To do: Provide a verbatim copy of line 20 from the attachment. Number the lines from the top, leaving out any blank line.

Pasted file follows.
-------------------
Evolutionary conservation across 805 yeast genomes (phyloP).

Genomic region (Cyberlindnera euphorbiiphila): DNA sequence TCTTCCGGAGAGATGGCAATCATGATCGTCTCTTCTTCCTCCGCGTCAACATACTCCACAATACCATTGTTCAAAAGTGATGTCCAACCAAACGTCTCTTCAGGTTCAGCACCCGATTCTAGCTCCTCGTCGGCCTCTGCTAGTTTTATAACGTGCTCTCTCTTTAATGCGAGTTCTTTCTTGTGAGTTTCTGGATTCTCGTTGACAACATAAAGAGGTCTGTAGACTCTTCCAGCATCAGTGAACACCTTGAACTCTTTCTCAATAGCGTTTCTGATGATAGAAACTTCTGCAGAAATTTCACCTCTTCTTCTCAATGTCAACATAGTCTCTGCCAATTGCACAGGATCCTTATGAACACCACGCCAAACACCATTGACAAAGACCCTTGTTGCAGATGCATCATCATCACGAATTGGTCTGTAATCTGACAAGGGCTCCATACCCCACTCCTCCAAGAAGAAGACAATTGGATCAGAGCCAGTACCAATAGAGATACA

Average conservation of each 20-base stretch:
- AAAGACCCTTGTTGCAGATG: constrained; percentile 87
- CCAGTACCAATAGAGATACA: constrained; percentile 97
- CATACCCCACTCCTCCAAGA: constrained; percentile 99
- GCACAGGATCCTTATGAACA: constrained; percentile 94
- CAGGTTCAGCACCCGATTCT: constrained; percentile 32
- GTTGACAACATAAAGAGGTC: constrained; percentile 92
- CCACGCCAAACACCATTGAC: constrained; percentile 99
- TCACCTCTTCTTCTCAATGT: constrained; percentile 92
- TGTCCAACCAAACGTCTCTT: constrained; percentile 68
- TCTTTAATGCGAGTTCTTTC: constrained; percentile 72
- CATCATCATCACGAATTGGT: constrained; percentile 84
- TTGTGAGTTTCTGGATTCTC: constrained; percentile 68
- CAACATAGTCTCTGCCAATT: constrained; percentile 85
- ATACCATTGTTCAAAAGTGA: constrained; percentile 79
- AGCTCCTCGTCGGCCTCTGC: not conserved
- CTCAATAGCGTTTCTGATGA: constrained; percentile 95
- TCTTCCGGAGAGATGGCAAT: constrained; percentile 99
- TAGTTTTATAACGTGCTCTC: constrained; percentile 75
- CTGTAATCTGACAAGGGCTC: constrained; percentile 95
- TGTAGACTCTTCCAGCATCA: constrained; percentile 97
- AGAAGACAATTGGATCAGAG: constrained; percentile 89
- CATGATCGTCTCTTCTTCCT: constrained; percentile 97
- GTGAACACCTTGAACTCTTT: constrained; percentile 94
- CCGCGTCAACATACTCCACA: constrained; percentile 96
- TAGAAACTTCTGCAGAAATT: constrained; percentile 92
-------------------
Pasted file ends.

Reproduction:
- TCTTCCGGAGAGATGGCAAT: constrained; percentile 99